Zocdoc Answers

Medical questions & health advice by licensed doctors

"What is the best treatment for varicose veins?"

ZocdocAnswersWhat is the best treatment for varicose veins?


I've heard so many contradictory things about varicose veins that I have no idea where to start. What is the best treatment for getting rid of varicose veins, safely, cheaply, and permanently? If I have varicose veins, does that mean I made poor lifestyle choices>


Varicose veins, although not life threatening, can be a very annoying problem to have. Briefly, varicose veins are essentially stretched out veins that occur from many years of holding blood. Often the valves within the veins fail, causing higher pressure within the veins making them visibly bulge out. The most common complication is superficial ulcer formation. Treatment strategies vary depending on their severity and the patient's desire to get rid of them. Conservative treatments include avoiding activities that require standing, to the use of compression stockings. Compression stockings (also known as TED hose) can prevent the back flow of blood and reduce the risk of developing ulcers if worn consistently. More aggressive treatments include surgical stripping, sclerotherapy, and radio frequency ablation. Stripping is what it sounds like, the veins are removed. Sclerotherapy and radio frequency ablation are a little less invasive. Sclerotherapy involves the injection of agents which cause the veins to shrivel. Radio frequency ablation thermally removes the veins. I suggest you present you issue to your primary care physician. He or she can examine your legs, determine if there are any ulcers or lesions that need treated, determine their severity, and recommend more aggressive vs. conservative treatment. Good luck.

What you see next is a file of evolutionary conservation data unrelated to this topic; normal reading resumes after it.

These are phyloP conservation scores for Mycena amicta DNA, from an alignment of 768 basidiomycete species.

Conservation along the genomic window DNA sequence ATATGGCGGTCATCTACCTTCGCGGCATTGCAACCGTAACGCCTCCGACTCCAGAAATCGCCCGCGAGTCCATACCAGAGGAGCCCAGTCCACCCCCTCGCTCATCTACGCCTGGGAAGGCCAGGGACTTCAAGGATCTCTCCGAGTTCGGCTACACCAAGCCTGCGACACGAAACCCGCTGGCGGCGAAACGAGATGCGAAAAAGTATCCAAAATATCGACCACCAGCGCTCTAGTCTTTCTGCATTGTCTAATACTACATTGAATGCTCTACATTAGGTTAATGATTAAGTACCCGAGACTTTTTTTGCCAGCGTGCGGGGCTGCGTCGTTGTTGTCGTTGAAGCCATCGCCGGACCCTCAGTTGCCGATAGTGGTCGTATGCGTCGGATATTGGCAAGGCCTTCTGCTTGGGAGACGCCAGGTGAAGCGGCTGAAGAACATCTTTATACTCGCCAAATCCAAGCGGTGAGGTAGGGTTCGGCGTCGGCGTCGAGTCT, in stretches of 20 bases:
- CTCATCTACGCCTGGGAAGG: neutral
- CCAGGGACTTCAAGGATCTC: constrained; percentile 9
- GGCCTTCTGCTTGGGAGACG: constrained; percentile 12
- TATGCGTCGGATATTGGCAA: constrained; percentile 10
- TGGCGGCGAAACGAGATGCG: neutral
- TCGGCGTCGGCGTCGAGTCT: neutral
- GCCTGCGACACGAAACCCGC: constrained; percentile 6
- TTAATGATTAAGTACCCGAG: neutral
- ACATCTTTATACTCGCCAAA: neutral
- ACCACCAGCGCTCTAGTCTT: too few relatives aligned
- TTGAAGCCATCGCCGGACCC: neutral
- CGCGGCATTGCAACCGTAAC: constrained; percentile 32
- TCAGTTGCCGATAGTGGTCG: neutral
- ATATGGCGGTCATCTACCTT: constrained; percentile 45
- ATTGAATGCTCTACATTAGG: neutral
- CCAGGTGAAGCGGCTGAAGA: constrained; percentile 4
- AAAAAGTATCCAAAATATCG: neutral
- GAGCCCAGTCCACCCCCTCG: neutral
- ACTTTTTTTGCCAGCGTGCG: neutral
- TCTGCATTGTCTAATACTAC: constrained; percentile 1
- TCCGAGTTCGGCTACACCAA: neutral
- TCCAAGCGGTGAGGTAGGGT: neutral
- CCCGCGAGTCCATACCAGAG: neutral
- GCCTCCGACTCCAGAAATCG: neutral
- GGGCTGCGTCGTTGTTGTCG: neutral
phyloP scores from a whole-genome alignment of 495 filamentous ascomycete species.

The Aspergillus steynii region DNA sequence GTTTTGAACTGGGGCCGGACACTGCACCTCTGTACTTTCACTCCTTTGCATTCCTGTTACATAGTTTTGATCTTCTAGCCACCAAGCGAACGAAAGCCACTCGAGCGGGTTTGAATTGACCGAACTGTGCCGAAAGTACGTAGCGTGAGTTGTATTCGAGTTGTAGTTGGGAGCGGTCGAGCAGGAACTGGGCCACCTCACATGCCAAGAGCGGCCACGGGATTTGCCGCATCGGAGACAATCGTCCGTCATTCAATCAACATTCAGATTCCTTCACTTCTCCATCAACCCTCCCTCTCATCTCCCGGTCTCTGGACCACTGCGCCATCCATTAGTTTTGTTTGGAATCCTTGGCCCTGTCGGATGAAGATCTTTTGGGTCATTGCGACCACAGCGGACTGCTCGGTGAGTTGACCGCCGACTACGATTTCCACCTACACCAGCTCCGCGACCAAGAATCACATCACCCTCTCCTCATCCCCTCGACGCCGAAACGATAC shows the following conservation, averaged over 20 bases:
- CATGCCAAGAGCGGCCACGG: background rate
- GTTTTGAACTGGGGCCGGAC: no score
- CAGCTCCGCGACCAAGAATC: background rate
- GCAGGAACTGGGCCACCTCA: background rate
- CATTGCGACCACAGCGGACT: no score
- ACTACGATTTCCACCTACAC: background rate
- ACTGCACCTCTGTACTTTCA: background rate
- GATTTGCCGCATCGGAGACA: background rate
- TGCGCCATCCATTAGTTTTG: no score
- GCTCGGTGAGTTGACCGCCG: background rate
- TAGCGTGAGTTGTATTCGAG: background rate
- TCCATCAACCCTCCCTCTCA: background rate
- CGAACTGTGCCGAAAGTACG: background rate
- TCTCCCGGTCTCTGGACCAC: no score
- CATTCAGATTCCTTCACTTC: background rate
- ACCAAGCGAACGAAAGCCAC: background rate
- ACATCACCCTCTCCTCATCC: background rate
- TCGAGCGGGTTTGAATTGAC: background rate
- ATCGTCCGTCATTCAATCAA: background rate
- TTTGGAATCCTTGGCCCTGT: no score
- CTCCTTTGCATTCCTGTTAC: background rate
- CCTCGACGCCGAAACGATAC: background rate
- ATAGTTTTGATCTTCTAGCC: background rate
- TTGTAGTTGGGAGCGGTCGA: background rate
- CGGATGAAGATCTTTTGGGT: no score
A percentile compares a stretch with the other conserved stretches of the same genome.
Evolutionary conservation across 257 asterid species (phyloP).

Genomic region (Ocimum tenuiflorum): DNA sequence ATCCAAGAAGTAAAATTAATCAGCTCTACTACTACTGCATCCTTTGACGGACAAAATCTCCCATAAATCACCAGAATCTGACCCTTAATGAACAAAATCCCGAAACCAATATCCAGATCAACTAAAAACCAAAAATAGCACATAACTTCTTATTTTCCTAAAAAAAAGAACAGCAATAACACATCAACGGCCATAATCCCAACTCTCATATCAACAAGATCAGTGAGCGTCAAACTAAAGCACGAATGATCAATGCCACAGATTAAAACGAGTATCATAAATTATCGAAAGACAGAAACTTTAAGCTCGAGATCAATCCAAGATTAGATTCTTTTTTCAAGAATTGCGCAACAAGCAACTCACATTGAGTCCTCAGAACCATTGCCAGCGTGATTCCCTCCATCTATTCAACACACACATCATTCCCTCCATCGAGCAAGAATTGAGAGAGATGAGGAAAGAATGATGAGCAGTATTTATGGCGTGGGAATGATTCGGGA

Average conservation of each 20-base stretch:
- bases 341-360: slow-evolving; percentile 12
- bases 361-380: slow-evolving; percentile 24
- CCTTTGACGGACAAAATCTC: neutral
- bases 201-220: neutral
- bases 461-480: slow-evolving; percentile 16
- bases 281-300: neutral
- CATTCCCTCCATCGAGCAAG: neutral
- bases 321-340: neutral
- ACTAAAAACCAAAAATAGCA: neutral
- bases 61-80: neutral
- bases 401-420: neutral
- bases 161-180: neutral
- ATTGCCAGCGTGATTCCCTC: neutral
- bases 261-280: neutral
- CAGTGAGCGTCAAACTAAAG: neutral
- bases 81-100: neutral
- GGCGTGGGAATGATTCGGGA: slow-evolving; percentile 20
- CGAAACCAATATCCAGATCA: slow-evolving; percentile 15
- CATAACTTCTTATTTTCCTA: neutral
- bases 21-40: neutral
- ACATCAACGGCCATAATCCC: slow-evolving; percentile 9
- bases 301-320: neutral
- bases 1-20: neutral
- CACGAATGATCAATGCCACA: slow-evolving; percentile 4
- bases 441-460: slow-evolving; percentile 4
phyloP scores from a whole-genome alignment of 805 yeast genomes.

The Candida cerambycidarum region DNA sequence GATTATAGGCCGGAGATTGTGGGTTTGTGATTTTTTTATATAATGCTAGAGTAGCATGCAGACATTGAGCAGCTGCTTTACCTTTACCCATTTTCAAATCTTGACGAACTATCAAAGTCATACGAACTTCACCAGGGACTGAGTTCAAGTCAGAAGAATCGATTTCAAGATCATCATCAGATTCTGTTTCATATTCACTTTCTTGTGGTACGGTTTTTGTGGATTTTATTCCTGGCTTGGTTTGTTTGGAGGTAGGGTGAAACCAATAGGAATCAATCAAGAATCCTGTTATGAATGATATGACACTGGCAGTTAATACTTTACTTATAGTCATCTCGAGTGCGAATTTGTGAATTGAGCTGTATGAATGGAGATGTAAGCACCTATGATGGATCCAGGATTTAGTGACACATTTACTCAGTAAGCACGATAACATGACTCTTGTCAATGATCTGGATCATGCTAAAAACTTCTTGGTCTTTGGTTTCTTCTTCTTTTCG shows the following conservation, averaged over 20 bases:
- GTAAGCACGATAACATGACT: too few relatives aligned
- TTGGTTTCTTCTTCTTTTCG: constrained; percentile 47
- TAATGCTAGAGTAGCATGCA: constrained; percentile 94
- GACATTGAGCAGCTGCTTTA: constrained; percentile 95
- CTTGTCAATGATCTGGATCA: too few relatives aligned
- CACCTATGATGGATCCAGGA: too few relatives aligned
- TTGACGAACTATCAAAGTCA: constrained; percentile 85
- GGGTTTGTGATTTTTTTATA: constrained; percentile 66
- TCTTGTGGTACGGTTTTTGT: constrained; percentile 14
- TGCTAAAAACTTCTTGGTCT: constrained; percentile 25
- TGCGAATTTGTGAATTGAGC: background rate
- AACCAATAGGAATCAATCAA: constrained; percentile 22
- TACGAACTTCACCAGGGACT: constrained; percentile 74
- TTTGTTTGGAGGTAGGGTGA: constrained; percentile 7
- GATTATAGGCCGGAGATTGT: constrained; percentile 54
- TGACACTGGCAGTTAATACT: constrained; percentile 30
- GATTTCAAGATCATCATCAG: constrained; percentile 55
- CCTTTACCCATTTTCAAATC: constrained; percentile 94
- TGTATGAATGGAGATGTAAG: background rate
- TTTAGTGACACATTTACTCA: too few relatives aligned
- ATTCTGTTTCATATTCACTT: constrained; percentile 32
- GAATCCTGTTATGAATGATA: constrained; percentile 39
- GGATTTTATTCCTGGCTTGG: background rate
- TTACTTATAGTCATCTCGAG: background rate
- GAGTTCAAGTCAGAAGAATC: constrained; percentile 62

Zocdoc Answers is for general informational purposes only and is not a substitute for professional medical advice. If you think you may have a medical emergency, call your doctor (in the United States) 911 immediately. Always seek the advice of your doctor before starting or changing treatment. Medical professionals who provide responses to health-related questions are intended third party beneficiaries with certain rights under Zocdoc’s Terms of Service.